KMS policies are funky as hell:
KMS key access is almost like cross-account policies but with some differences. KMS keys must have a policy that either:
- Explicitly grants an IAM Principal access
- Permits the AWS account in question the ability to delegate access to the key
- Cross-account access works like any other: you need permissions on the resource and the IAM principal.
- Same account access needs the first and/or second bullet -- this is unlike other resources, which by default, delegates IAM access to it.
The root principal ARN means that IAM in the account has permissions to delegate permissions to Roles/Managed Policies/etc. in the account. It does not grant access to all principals in the account.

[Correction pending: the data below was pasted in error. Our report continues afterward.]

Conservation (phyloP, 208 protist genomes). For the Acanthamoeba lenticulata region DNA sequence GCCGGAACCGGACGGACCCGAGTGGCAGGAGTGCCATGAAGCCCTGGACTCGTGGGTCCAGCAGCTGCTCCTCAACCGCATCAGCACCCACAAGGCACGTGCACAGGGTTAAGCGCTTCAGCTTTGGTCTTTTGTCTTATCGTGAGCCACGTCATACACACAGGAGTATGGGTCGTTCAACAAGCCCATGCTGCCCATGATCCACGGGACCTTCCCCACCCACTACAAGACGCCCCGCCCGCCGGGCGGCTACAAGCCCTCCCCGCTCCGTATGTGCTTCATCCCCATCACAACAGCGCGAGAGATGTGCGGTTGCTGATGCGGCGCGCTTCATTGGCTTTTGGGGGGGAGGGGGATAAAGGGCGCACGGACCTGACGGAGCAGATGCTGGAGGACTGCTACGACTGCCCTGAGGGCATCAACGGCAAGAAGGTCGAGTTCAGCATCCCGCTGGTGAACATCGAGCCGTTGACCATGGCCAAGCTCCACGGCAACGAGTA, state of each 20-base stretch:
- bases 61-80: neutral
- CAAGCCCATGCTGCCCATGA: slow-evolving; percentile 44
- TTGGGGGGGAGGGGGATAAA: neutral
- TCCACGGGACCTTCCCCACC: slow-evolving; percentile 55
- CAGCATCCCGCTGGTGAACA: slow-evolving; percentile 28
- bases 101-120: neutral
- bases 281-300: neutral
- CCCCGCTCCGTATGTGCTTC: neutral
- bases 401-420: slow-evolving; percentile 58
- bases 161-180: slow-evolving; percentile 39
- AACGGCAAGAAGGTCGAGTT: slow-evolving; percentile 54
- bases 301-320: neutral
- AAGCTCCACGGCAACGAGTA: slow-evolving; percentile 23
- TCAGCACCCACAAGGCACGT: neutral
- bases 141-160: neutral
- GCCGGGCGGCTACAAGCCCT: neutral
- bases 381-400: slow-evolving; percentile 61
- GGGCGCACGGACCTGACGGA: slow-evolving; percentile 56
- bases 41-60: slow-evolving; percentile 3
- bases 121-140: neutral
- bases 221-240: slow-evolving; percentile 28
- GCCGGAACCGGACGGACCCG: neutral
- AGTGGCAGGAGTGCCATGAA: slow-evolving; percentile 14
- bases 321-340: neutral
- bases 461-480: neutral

If the root principal is supplied, then you need to grant KMS permissions to the IAM role to access the key. (This is always preferred)
In the same account, if the KMS key policy explicitly grants an IAM principal (either through '*' or through the ARN itself), then the IAM principal is granted access, regardless of what the IAM policy says (if there is a DENY, then that is always enforced). (We prefer number 3 and want to avoid number 4 because it makes debugging access control more difficult)
In a different account, if the KMS key policy grants an IAM principal (either through '*' or through the ARN itself), then the IAM principal is ONLY granted access if the IAM policy grants access too.